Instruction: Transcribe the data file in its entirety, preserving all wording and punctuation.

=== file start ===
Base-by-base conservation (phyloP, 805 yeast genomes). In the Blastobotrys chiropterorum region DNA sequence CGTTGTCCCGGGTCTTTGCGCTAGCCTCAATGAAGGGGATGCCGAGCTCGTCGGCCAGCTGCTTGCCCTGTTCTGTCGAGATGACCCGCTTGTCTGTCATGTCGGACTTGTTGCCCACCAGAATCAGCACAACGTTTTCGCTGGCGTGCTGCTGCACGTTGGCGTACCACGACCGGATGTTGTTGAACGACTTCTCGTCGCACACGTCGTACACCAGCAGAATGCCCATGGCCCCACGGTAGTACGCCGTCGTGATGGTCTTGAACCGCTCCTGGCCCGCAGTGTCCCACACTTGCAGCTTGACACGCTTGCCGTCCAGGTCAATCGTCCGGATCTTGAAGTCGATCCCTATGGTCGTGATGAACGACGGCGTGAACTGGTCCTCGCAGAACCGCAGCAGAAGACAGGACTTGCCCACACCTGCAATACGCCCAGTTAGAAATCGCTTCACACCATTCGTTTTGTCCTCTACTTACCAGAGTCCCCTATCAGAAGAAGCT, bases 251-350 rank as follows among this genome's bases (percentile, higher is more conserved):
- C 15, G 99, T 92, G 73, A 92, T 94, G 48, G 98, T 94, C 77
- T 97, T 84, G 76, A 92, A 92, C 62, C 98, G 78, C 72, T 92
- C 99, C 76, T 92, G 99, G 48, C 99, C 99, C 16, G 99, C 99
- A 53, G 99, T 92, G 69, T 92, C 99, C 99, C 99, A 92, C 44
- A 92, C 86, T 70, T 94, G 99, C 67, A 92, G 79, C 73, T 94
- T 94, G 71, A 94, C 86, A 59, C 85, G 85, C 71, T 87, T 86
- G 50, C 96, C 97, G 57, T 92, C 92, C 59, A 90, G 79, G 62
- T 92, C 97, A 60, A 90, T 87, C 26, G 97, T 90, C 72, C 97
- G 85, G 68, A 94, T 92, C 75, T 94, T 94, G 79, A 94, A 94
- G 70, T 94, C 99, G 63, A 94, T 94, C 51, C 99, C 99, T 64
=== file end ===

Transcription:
Base-by-base conservation (phyloP, 805 yeast genomes). In the Blastobotrys chiropterorum region DNA sequence CGTTGTCCCGGGTCTTTGCGCTAGCCTCAATGAAGGGGATGCCGAGCTCGTCGGCCAGCTGCTTGCCCTGTTCTGTCGAGATGACCCGCTTGTCTGTCATGTCGGACTTGTTGCCCACCAGAATCAGCACAACGTTTTCGCTGGCGTGCTGCTGCACGTTGGCGTACCACGACCGGATGTTGTTGAACGACTTCTCGTCGCACACGTCGTACACCAGCAGAATGCCCATGGCCCCACGGTAGTACGCCGTCGTGATGGTCTTGAACCGCTCCTGGCCCGCAGTGTCCCACACTTGCAGCTTGACACGCTTGCCGTCCAGGTCAATCGTCCGGATCTTGAAGTCGATCCCTATGGTCGTGATGAACGACGGCGTGAACTGGTCCTCGCAGAACCGCAGCAGAAGACAGGACTTGCCCACACCTGCAATACGCCCAGTTAGAAATCGCTTCACACCATTCGTTTTGTCCTCTACTTACCAGAGTCCCCTATCAGAAGAAGCT, bases 251-350 rank as follows among this genome's bases (percentile, higher is more conserved):
- C 15, G 99, T 92, G 73, A 92, T 94, G 48, G 98, T 94, C 77
- T 97, T 84, G 76, A 92, A 92, C 62, C 98, G 78, C 72, T 92
- C 99, C 76, T 92, G 99, G 48, C 99, C 99, C 16, G 99, C 99
- A 53, G 99, T 92, G 69, T 92, C 99, C 99, C 99, A 92, C 44
- A 92, C 86, T 70, T 94, G 99, C 67, A 92, G 79, C 73, T 94
- T 94, G 71, A 94, C 86, A 59, C 85, G 85, C 71, T 87, T 86
- G 50, C 96, C 97, G 57, T 92, C 92, C 59, A 90, G 79, G 62
- T 92, C 97, A 60, A 90, T 87, C 26, G 97, T 90, C 72, C 97
- G 85, G 68, A 94, T 92, C 75, T 94, T 94, G 79, A 94, A 94
- G 70, T 94, C 99, G 63, A 94, T 94, C 51, C 99, C 99, T 64